A Basic Overview of Amnesia

10 August 2020

By Tegan

Amnesia is a condition that almost everyone has heard of. Commonly used as a trope in many forms of media, the condition has been poorly portrayed. It is a form of memory loss, and there are four distinct types: retrograde, anterograde, transient global, and infantile.

Retrograde amnesia:

The most well-known form. It involves the loss of existing memories. Usually, recent memories are lost first, and childhood memories are affected most slowly. Language and motor skills are unaffected. Diseases such as dementia can cause gradual retrograde amnesia. 

Anterograde amnesia:

This is the inability to form new memories. It is usually temporary and is most commonly caused by alcohol. 

Transient Global amnesia:

The least understood form of the illness and considered a scarcely researched phenomenon. It involves the sufferer experiencing extreme confusion and agitation. These feelings can be experienced for a lengthy period of time. Memory loss may also be experienced several hours before the attack. However, it is highly likely that the sufferer may not remember the attack.

Infantile amnesia:

This is very common and nothing to be alarmed about. It is simply the afflicted being unable to remember anything about their first 3-5 years of life. 

Coloured MRI Scan Of Human Brain

Certain activities can reduce your risk of amnesia, such as eating healthily, remaining physically active, mentally stimulating your brain, and wearing protective headgear in sports with a high risk of concussion.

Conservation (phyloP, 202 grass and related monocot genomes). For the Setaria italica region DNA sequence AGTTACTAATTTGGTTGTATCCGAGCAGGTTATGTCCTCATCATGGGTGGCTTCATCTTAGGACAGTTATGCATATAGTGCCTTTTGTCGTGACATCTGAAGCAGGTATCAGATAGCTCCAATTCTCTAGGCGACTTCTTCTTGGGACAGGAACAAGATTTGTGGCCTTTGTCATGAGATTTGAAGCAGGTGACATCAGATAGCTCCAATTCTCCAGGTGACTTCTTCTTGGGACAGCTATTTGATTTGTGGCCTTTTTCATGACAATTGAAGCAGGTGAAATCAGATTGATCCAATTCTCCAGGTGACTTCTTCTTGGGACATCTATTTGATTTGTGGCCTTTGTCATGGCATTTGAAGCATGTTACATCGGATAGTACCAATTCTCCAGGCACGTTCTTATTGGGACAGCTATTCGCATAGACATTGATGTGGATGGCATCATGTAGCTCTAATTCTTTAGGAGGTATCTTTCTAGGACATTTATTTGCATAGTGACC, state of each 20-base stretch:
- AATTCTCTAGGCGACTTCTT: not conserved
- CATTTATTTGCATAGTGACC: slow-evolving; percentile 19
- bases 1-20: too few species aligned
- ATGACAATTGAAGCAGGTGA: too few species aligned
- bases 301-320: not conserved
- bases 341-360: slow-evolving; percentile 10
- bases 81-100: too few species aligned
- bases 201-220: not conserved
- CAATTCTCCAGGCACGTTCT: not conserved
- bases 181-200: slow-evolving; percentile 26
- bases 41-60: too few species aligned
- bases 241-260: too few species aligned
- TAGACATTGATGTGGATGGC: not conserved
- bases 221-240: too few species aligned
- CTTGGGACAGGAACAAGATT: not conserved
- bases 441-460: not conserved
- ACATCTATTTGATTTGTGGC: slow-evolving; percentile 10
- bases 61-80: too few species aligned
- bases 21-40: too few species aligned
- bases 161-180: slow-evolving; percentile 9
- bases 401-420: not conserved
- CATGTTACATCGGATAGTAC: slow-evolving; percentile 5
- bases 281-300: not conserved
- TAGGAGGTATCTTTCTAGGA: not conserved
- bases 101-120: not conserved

In terms of treatment, some forms of it can be completely alleviated, others can be weakened, and some are incurable, but can be managed. The treatability of the amnesia usually depends on what caused it.

Amnesia caused by mild injury or trauma usually resolves itself over time, although amnesia caused a severe head injury may not ever completely recede. 

Caused by dementia, unfortunately, amnesia is incurable. Although certain drugs can improve memory retention. Also, occupational therapy can teach sufferers ways to manage their memory loss.

In conclusion, amnesia, rather than being a single disorder, is a series of afflictions that affect memory in a variety of surprisingly interesting and diverse ways. 

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